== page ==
In Ontario, the Workplace Safety Insurance Board compensates those employees that have become the victim of a workplace injury or a work-related disorder. That compensation ensures the delivery of a number of timely benefits. Still, there can be times when an employee would like to seek a larger amount of money.
Ontario’s no-fault system prevents any worker from suing a boss or a co-worker. Still, that same worker does have the right to sue a third party. Of course, that third party must be someone that has displayed a readiness to engage in negligent actions.
Times when a third party’s negligent actions might injure someone that is on-the-job:
• An automobile accident takes place while someone is performing the duties that must be met by a company worker on a business trip. If the other driver caused the accident, he or she could be sued.
• A malfunction in a new piece of equipment. The maker of that piece of equipment could be held liable for any injuries.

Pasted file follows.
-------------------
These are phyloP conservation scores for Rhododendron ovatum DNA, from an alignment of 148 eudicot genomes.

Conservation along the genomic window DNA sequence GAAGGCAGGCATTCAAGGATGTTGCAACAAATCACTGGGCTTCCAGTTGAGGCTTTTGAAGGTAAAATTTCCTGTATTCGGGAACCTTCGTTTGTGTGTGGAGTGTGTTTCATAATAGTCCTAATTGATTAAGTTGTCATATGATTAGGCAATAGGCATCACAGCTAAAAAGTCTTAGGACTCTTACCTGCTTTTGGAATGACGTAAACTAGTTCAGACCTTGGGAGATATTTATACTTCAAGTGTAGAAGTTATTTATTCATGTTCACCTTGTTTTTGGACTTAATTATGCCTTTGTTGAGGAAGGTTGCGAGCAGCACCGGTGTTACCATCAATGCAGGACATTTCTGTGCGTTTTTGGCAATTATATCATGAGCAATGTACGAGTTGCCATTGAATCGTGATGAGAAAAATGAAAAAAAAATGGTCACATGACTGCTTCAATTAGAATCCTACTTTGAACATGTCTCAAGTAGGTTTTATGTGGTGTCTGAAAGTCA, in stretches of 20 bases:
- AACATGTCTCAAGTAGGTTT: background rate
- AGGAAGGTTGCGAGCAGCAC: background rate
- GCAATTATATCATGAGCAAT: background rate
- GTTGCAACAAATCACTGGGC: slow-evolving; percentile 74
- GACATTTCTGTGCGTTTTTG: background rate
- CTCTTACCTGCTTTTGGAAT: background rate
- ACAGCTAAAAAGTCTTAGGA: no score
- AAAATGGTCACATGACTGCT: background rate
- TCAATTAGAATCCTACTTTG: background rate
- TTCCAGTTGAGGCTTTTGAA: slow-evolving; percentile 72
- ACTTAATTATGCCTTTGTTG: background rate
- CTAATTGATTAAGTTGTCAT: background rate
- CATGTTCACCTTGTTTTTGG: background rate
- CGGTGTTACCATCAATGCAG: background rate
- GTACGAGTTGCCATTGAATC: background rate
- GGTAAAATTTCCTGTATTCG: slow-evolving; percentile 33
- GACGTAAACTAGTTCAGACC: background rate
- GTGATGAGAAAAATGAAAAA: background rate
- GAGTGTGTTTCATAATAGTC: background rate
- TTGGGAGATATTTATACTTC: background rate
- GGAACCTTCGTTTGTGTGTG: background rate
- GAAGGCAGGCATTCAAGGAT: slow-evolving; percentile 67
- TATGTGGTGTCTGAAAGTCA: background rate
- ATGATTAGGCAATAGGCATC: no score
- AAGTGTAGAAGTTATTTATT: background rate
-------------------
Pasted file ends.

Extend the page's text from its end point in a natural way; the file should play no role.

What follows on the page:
• A malfunction in a piece of equipment that was supposed to be fixed. The company that had been paid for fixing the earlier correction might be held at least partly responsible for any resulting injuries.
Harmful situations that can trigger development of work-related disorders:
• An employee’s exposure to loud noises;
• A worker’s exposure to gases or fumes;
• An employee gets exposed to a high level of radiation;
• A worker gets exposed to a large amount of dust;
• A worker must stand for many hours on a vibrating platform;
Times when a third party’s negligence might cause a work-related disorder:
A company is sold a defective Geiger counter. That counter fails to give an adequate warning, regarding the amount of radiation in a given area. As a result, one employee gets exposed to too much radiation.
One company gets hired to paint the walls of a building used by a business. It decides to save money by using a cheaper paint. That cheaper paint gets applied to the walls of a conference room on the day of a meeting. One of the employees at that meeting suffers an allergic reaction to the paint’s fumes.
One company sends an untrained worker to install a chemical hood at a chemical factory. A recently-hired employee turns on the hood, in order to carry-out an assigned task. That same employee gets exposed to harmful fumes and develops a lung disorder.
In each of the above cases, the worker with the disorder would enjoy the option of initiating a lawsuit against a third party. Still, would that be the best move? The worker faced with making a decision ought to schedule a consultation with a personal injury lawyer in Sault Ste. Marie.